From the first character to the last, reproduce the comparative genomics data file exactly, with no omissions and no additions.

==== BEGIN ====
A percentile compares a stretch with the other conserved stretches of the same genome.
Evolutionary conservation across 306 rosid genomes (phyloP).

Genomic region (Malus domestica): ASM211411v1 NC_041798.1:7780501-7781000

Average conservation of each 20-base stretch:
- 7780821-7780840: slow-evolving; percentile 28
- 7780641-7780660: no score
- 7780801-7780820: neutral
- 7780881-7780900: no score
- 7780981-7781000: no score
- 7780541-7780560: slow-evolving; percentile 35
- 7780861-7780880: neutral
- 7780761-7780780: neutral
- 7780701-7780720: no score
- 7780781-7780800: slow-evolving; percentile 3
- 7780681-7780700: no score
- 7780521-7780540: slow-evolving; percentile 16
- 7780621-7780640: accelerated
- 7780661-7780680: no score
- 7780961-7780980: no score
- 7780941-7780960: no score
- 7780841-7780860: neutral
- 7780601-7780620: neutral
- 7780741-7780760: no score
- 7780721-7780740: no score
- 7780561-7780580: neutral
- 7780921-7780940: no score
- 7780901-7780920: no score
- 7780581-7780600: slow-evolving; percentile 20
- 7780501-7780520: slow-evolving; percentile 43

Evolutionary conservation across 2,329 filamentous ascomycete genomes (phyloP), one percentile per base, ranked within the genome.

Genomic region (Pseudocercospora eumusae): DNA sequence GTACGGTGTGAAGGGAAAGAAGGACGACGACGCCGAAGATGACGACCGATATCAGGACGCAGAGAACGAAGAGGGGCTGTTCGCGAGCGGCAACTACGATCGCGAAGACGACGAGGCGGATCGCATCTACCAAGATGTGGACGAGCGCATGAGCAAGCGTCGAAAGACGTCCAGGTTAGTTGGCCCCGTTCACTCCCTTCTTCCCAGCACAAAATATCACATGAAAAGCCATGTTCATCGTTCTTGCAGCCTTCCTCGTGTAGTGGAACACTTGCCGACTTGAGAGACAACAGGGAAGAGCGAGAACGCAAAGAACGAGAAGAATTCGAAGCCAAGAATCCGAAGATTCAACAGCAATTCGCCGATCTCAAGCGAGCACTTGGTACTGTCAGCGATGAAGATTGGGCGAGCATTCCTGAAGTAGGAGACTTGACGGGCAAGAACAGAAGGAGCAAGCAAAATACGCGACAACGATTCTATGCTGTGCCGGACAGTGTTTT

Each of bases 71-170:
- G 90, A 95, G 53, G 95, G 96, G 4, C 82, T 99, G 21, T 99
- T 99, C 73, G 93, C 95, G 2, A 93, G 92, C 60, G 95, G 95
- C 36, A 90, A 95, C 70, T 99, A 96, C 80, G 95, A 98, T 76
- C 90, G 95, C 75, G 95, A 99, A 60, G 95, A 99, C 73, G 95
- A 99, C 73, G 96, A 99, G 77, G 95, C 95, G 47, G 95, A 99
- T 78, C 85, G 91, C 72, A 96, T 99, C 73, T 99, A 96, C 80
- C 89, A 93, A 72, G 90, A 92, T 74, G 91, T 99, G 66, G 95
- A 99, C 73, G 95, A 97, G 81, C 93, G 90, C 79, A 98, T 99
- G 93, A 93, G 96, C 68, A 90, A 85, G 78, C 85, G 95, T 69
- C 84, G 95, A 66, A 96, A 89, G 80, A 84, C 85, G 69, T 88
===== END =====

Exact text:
A percentile compares a stretch with the other conserved stretches of the same genome.
Evolutionary conservation across 306 rosid genomes (phyloP).

Genomic region (Malus domestica): ASM211411v1 NC_041798.1:7780501-7781000

Average conservation of each 20-base stretch:
- 7780821-7780840: slow-evolving; percentile 28
- 7780641-7780660: no score
- 7780801-7780820: neutral
- 7780881-7780900: no score
- 7780981-7781000: no score
- 7780541-7780560: slow-evolving; percentile 35
- 7780861-7780880: neutral
- 7780761-7780780: neutral
- 7780701-7780720: no score
- 7780781-7780800: slow-evolving; percentile 3
- 7780681-7780700: no score
- 7780521-7780540: slow-evolving; percentile 16
- 7780621-7780640: accelerated
- 7780661-7780680: no score
- 7780961-7780980: no score
- 7780941-7780960: no score
- 7780841-7780860: neutral
- 7780601-7780620: neutral
- 7780741-7780760: no score
- 7780721-7780740: no score
- 7780561-7780580: neutral
- 7780921-7780940: no score
- 7780901-7780920: no score
- 7780581-7780600: slow-evolving; percentile 20
- 7780501-7780520: slow-evolving; percentile 43

Evolutionary conservation across 2,329 filamentous ascomycete genomes (phyloP), one percentile per base, ranked within the genome.

Genomic region (Pseudocercospora eumusae): DNA sequence GTACGGTGTGAAGGGAAAGAAGGACGACGACGCCGAAGATGACGACCGATATCAGGACGCAGAGAACGAAGAGGGGCTGTTCGCGAGCGGCAACTACGATCGCGAAGACGACGAGGCGGATCGCATCTACCAAGATGTGGACGAGCGCATGAGCAAGCGTCGAAAGACGTCCAGGTTAGTTGGCCCCGTTCACTCCCTTCTTCCCAGCACAAAATATCACATGAAAAGCCATGTTCATCGTTCTTGCAGCCTTCCTCGTGTAGTGGAACACTTGCCGACTTGAGAGACAACAGGGAAGAGCGAGAACGCAAAGAACGAGAAGAATTCGAAGCCAAGAATCCGAAGATTCAACAGCAATTCGCCGATCTCAAGCGAGCACTTGGTACTGTCAGCGATGAAGATTGGGCGAGCATTCCTGAAGTAGGAGACTTGACGGGCAAGAACAGAAGGAGCAAGCAAAATACGCGACAACGATTCTATGCTGTGCCGGACAGTGTTTT

Each of bases 71-170:
- G 90, A 95, G 53, G 95, G 96, G 4, C 82, T 99, G 21, T 99
- T 99, C 73, G 93, C 95, G 2, A 93, G 92, C 60, G 95, G 95
- C 36, A 90, A 95, C 70, T 99, A 96, C 80, G 95, A 98, T 76
- C 90, G 95, C 75, G 95, A 99, A 60, G 95, A 99, C 73, G 95
- A 99, C 73, G 96, A 99, G 77, G 95, C 95, G 47, G 95, A 99
- T 78, C 85, G 91, C 72, A 96, T 99, C 73, T 99, A 96, C 80
- C 89, A 93, A 72, G 90, A 92, T 74, G 91, T 99, G 66, G 95
- A 99, C 73, G 95, A 97, G 81, C 93, G 90, C 79, A 98, T 99
- G 93, A 93, G 96, C 68, A 90, A 85, G 78, C 85, G 95, T 69
- C 84, G 95, A 66, A 96, A 89, G 80, A 84, C 85, G 69, T 88